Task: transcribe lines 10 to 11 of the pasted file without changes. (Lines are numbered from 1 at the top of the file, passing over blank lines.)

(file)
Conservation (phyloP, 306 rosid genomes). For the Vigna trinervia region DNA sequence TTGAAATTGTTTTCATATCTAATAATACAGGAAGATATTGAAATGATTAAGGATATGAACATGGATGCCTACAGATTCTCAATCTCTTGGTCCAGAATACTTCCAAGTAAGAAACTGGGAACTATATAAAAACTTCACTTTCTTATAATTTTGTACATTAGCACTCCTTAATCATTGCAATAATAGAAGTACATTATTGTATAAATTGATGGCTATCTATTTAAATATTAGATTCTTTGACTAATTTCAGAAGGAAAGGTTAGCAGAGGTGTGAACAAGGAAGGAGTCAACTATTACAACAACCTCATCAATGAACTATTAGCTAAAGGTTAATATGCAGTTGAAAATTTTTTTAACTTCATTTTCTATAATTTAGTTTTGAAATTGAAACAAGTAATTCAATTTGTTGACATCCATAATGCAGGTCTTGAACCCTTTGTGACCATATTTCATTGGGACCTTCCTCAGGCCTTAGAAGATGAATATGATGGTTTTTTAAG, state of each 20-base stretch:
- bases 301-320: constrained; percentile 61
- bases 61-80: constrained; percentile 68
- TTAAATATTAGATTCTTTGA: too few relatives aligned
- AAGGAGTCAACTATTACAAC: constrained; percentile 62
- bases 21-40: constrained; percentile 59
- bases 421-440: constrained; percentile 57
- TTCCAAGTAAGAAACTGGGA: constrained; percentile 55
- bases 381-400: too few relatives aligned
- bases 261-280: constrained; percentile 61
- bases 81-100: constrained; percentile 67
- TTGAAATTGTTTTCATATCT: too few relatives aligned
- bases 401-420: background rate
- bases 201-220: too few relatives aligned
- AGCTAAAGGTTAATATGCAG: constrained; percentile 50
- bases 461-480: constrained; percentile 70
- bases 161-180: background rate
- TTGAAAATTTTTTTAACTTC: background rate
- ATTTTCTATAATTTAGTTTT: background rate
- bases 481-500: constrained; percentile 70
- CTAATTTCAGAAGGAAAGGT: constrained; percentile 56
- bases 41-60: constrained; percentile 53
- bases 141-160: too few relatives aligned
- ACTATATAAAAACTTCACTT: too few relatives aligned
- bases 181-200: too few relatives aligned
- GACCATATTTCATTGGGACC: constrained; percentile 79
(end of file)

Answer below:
- bases 261-280: constrained; percentile 61
- bases 81-100: constrained; percentile 67